Margaritas has East Coast expansion plans



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The Portsmouth-based Margaritas Mexican Restaurant chain is launching a franchising program that the firm hopes will introduce its fajitas and eponymous cocktails across the Eastern Seaboard over the next decade.

The company’s current roster of 19 restaurants in New Hampshire, Maine, Connecticut and Massachusetts are all corporate-owned. But “in times like this, companies that have a strong foundation tend to grow,” said Bob Hoffmeister, Margaritas president and chief operating officer. “Last year, for every restaurant that opened, seven closed — there’s so much opportunity.”

While the restaurant plans to expand from Pennsylvania to beyond the Carolinas and eventually Florida, that doesn’t mean locations will be popping up like Mexican jumping beans.

“We’re opening a location in Lexington (Mass.) on March 23 and another in Medford 2-1/2 months after that. That’s it for this year,” he said. “We’re looking at three to five locations per year.”

According to a press release, Margaritas had $2.3 million in average unit sales last year, with a 45 percent beverage-to-food sales ratio.

Its EBITDAR (Earnings Before Interest, Taxes, Depreciation, Amortization and Rent Costs), was 21.6 percent (of operating cash flow). Restaurant locations average 5,000 to 7,500 square feet.

Hoffmeister said the company is well aware that the decision to franchise might not be welcome news to some patrons.

“We have a saying that we’re ‘anti-corporate.’ We don’t want to look corporate, act corporate, or even think corporate,” he said. “That’s why at each of our restaurants, while having a similar theme, all the décor is different, all the restaurants are different.”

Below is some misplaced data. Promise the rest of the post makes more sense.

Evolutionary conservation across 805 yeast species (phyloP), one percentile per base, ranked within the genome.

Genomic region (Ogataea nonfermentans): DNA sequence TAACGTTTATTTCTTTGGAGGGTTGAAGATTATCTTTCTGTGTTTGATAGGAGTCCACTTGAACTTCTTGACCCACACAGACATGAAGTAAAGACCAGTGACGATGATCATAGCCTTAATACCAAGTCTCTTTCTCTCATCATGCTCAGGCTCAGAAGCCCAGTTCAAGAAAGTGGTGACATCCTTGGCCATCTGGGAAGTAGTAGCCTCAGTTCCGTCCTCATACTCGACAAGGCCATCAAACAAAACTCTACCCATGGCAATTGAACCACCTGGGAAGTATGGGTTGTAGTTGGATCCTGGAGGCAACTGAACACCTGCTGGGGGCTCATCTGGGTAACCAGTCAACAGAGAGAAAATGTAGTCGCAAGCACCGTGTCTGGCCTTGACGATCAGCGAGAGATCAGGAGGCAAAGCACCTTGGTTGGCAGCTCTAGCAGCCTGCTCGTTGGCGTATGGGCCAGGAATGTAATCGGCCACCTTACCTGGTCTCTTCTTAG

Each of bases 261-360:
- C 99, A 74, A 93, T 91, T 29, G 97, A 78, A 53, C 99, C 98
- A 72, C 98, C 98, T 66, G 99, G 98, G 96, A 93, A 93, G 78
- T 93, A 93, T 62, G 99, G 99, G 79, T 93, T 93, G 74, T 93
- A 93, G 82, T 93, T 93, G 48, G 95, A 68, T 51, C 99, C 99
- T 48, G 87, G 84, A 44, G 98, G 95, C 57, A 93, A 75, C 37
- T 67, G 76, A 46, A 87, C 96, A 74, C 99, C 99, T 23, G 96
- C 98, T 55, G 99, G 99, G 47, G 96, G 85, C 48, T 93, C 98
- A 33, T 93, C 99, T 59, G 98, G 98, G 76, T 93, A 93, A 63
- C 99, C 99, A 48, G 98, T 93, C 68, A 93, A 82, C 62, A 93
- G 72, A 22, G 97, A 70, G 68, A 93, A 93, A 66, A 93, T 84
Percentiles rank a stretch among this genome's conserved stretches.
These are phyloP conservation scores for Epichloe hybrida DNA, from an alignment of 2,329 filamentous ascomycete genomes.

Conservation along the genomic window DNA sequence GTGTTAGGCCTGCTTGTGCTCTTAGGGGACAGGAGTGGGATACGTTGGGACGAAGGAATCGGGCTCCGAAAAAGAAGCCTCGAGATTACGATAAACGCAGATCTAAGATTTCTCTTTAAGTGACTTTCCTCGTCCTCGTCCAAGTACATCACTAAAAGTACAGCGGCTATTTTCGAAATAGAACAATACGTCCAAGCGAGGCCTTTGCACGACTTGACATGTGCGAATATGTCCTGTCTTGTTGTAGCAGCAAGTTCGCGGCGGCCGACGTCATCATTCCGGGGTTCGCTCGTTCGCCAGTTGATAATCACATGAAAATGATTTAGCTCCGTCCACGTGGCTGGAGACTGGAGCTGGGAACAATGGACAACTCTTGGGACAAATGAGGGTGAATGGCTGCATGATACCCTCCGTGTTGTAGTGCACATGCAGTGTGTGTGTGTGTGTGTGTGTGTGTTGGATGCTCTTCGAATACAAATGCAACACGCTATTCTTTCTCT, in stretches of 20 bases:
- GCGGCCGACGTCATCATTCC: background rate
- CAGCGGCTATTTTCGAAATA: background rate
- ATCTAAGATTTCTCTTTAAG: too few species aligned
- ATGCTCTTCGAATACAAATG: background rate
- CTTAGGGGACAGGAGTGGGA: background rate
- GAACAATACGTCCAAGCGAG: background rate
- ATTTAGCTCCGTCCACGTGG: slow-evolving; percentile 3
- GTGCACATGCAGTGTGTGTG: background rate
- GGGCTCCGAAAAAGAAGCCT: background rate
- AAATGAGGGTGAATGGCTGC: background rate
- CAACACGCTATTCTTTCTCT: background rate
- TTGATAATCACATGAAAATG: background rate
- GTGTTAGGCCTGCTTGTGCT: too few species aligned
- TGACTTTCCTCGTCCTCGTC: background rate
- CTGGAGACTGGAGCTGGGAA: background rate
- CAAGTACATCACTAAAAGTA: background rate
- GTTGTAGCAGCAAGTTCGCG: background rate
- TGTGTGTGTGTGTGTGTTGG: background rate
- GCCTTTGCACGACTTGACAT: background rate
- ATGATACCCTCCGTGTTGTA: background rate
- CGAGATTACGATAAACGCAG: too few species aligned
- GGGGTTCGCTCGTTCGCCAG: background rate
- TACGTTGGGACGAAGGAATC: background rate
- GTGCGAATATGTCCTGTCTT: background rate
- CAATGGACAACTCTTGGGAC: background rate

For example, the Concord, N.H., location was once a jail (the bars “decorate” some booths) and the Nashua restaurant, which previously housed two other eateries, is in a refurbished water pump house on the banks of the Nashua River with a working hydroelectric station on the lowest level.

Real estate conversions support that business model, said Hoffmeister.

“Our best efforts are in conversions,” he said. “There, you’re just remodeling instead of spending millions of dollars to build. And with a conversion, you have a different footprint each time, so the restaurants are unique,” he said.

Company statistics say the restaurant saves up to 40 percent on a conversion over new construction.

And unlike a high-end steakhouse, with a million-dollar location and a similar food and beverage budget to boot, a Mexican restaurant concept is more dinero-friendly for both operators and patrons, said Hoffmeister.

Quality control

Like any company looking to expand, Margaritas is also keeping an eye on its competitors, namely Border Café, with locations in Massachusetts, New Jersey and Delaware, and On the Border, owned by the restaurant management giant Brinker International, with locations all across the United States and Canada, and, to a lesser extent, the Ninety-Nine Restaurants and Chili’s chains.

“We consider anybody with a casual-theme restaurant to be our competitor,” said Hoffmeister.

It’s one thing to be able to control the quality of the food and the dining experience across 19 restaurants, but what about 190 or even 1,900 locations?

“We have an executive chef, Martha Lahey, who has been classically trained and trained under the finest chefs in Mexico. She has the quality tightly under control,” said Hoffmeister.

Margaritas also has been known for its authentic handicrafts, which decorate its restaurants, most of which are made by Mexican artisans.

While Hoffmeister said it’s not easy to do business in a foreign country, often with the smallest of small businesses, the handmade look of the restaurants is integral to the Margaritas concept.

As the restaurant chain expands, Hoffmeister said the company has already taken into account how to make sure these individual artisans or small mom-and-pop craft operations aren’t inundated by orders to outfit new restaurants.

“We have long-standing relationships with artisans and the tile companies in Mexico. We also have a warehouse here,” he said. “As we grow, we will warehouse more product. If we didn’t have decades of vendor relationships, we couldn’t grow.”

Cindy Kibbe can be reached at ckibbe@nhbr.com.


 

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